Management and publicity records of the Sheffield Trustee Savings Bank.
Sheffield Trustee Savings Bank records
Scope and Content
Administrative / Biographical History
The founding of the Sheffield Savings Bank was instigated by a resident of Sheffield, James Montgomery. Montgomery was a poet and a journalist who had close ties with Dr. Henry Duncan. Duncan was the founder of Ruthwell Savings Bank, the world's first savings bank. The success of Duncan's Scottish saving bank inspired Montgomery to pursue the establishment of a similar institution in his home town of Sheffield.
The bank was founded as the Sheffield and Hallamshire Bank for Savings in 1818. Its first premises were in a room lent to the bank by Cutler's Company in Cutler's Hall on Church Street. It began with starting funds of just £175. On the first day of opening the bank took in £116 of deposits from 22 new account holders. By 1819 the bank had 256 depositors on its books and had increased the deposits it held to over £4000. This was a remarkable feat considering the nature of the accounts that the bank took. Savings banks were established to encourage the lowest earners in the community to save and so this level of deposits indicated the burgeoning popularity of the savings bank in Sheffield.
Through the nineteenth century
The success of the bank and its growth in profits meant that it was eventually able to commission a purpose built premises. In 1860 the bank purchased a new building on Norfolk Street that had been designed by the renowned Sheffield architect T. J. Flockton. Flockton had also been responsible for the design of other notable Sheffield landmarks such as Endcliffe Hall and Mappin Art Gallery.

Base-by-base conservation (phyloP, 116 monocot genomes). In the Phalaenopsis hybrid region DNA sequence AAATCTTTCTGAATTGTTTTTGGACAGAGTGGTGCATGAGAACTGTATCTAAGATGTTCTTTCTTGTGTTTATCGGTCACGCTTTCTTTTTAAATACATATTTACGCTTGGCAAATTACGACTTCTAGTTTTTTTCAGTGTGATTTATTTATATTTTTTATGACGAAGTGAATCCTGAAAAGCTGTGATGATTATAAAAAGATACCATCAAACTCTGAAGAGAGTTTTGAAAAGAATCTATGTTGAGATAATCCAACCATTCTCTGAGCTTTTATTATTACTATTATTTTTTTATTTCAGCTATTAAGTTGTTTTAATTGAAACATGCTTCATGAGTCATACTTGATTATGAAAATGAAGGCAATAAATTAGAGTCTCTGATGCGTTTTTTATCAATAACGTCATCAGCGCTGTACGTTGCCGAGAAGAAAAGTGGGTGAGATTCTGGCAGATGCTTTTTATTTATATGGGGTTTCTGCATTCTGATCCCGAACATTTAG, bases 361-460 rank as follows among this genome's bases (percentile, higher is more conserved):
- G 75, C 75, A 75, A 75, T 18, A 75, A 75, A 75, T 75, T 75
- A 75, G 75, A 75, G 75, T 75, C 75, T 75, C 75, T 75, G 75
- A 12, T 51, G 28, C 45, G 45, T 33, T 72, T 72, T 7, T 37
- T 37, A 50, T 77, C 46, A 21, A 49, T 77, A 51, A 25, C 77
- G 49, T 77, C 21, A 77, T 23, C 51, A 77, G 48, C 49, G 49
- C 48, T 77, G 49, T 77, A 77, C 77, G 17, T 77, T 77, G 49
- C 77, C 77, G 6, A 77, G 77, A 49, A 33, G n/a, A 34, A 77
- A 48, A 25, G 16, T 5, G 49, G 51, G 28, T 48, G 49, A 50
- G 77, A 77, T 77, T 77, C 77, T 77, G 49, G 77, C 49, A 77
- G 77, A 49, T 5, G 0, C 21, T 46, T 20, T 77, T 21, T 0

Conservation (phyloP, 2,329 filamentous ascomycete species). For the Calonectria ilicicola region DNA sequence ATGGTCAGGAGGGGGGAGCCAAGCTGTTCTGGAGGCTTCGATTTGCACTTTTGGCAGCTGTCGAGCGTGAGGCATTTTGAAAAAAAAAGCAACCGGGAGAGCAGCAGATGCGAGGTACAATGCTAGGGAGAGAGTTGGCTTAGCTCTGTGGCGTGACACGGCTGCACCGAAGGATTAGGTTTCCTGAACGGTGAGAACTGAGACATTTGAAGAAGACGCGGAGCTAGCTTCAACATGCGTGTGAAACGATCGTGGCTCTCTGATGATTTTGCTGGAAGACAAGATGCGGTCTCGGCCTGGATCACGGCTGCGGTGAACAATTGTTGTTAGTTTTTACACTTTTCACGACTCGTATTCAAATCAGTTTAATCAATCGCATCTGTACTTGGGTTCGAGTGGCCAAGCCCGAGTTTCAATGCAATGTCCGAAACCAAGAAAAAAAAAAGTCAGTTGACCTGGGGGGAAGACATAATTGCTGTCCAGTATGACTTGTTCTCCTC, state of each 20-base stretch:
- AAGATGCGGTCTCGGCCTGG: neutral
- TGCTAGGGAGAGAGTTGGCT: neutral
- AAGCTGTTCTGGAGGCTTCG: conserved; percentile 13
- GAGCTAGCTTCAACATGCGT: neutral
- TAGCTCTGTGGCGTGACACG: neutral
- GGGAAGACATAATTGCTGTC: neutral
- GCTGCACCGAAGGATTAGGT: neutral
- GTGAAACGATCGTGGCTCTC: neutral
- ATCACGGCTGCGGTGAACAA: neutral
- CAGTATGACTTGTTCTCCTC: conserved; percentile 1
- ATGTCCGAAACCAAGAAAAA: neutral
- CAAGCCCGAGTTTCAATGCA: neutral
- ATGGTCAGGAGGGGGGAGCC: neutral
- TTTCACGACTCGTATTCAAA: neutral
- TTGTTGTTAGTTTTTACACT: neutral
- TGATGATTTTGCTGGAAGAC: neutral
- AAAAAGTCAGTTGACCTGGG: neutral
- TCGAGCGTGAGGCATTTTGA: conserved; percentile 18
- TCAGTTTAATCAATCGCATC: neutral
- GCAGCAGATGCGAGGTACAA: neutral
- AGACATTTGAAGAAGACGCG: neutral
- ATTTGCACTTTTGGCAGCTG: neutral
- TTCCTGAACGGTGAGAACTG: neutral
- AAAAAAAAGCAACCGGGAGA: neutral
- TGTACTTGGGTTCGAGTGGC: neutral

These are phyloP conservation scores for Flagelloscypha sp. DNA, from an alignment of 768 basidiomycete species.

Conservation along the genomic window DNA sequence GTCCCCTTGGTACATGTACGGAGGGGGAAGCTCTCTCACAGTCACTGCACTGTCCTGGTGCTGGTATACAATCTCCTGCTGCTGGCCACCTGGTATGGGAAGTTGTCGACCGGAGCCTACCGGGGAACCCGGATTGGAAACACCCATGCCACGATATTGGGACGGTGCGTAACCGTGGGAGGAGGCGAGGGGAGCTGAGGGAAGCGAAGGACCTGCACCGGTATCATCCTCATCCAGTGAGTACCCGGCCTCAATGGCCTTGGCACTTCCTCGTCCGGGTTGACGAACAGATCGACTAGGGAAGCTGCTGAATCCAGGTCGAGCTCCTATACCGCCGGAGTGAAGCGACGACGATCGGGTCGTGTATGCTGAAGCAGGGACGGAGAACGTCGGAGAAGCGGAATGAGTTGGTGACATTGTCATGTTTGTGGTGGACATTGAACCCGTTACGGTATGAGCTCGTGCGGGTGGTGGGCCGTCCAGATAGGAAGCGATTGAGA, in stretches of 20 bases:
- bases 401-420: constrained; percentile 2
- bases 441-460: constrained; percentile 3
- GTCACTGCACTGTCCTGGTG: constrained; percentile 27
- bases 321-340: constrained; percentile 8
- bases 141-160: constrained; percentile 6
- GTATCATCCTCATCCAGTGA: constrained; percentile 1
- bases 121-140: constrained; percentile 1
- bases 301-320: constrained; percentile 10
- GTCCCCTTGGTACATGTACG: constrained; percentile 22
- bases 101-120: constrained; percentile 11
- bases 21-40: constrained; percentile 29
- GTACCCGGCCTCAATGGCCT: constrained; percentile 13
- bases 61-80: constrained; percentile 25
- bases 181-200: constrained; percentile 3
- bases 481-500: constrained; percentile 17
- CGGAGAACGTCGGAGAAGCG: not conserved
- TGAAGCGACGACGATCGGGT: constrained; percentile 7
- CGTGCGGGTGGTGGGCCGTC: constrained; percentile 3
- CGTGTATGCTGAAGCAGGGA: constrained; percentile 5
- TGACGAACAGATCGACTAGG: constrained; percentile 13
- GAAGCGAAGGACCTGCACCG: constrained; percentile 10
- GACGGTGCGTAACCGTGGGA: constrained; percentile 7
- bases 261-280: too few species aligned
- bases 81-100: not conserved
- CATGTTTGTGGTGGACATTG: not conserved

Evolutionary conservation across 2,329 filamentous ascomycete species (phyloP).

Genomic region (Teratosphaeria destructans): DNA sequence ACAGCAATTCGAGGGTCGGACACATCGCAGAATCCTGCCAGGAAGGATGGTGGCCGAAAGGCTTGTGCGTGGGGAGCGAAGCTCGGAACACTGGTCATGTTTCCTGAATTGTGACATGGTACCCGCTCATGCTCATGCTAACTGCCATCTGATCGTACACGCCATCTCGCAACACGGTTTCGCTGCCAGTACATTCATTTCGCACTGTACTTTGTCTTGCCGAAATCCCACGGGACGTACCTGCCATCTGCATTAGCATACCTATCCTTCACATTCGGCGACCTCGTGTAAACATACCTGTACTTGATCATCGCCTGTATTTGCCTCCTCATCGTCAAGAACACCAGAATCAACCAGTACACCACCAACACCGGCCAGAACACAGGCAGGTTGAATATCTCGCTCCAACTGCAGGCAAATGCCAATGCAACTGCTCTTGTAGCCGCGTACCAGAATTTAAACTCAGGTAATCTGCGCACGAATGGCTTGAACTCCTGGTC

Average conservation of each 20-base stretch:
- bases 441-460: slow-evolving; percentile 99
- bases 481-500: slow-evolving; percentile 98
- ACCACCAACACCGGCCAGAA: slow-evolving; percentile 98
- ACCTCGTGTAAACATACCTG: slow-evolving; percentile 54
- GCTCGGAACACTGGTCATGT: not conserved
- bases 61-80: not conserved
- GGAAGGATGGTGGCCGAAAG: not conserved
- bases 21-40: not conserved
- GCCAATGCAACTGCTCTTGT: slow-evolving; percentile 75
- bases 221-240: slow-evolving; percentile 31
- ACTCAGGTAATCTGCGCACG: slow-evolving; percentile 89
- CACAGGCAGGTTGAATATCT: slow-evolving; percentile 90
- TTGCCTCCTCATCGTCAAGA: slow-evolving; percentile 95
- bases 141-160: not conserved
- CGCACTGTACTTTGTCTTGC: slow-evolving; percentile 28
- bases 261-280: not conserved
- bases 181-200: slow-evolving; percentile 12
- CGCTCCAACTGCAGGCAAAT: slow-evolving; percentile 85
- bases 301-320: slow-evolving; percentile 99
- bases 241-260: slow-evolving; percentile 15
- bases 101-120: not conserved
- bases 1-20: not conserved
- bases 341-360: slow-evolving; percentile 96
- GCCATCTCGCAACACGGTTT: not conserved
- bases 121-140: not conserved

By the second half of the nineteenth century a large proportion of the bank's customers consisted of artisans and female servants, with the numbers of depositors from the steel industries declining. The bank's trustees at this time tended to come from the local merchant and professional classes. This was somewhat unusual as the majority of savings banks across the country had trustees that came from the aristocracy and landed gentry.
The bank engaged in a process of expansion at the start of the twentieth century and by the start of the First World War several branches had been opened across Sheffield. The bank engaged in a further period of expansion after the Second World War when 15 new branches were opened in the decade following the end of the war. 1974 saw a major redevelopment and expansion of the bank's headquarters on Norfolk Street. The original nineteenth century façade was retained, but a new four storey extension was added to the rear of the premises.
A larger TSB Group
The TSB Act of 1976, meant that the bank was subsumed into the new regional structure of TSBs. The bank would form part of TSB Yorkshire & Lincoln. This would remain until 1986 when TSB was floated on the stock market.
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